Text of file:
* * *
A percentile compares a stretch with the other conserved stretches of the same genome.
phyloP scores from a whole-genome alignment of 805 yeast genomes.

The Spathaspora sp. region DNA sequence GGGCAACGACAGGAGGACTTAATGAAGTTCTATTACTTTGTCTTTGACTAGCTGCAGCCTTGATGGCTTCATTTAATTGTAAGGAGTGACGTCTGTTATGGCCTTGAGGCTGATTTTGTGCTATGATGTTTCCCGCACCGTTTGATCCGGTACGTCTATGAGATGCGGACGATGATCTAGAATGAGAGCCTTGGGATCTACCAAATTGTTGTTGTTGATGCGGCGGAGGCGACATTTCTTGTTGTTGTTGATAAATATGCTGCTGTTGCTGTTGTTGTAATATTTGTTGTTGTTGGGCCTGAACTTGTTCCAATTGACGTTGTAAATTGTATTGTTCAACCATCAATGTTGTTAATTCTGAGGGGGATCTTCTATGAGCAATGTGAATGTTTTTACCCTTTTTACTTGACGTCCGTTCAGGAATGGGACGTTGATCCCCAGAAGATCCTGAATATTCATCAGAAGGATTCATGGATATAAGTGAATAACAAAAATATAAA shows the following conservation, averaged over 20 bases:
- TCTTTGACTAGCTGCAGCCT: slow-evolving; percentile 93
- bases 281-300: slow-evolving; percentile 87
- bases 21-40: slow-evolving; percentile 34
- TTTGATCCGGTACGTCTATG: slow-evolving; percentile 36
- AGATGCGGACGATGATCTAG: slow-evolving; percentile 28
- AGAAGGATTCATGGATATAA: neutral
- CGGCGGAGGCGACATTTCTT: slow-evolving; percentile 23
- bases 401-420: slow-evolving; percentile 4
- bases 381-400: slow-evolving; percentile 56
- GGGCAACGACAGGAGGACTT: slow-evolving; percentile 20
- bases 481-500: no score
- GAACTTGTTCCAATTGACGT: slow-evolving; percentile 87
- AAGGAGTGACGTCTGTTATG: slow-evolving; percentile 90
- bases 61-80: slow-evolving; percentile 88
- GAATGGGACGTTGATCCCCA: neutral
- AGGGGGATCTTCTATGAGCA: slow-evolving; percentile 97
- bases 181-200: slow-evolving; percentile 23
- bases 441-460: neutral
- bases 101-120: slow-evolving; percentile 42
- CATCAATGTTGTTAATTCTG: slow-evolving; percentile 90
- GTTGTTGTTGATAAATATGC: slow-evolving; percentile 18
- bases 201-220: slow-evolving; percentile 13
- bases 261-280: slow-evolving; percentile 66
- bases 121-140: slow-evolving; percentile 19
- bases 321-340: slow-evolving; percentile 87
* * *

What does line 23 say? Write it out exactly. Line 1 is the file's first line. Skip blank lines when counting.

- CATCAATGTTGTTAATTCTG: slow-evolving; percentile 90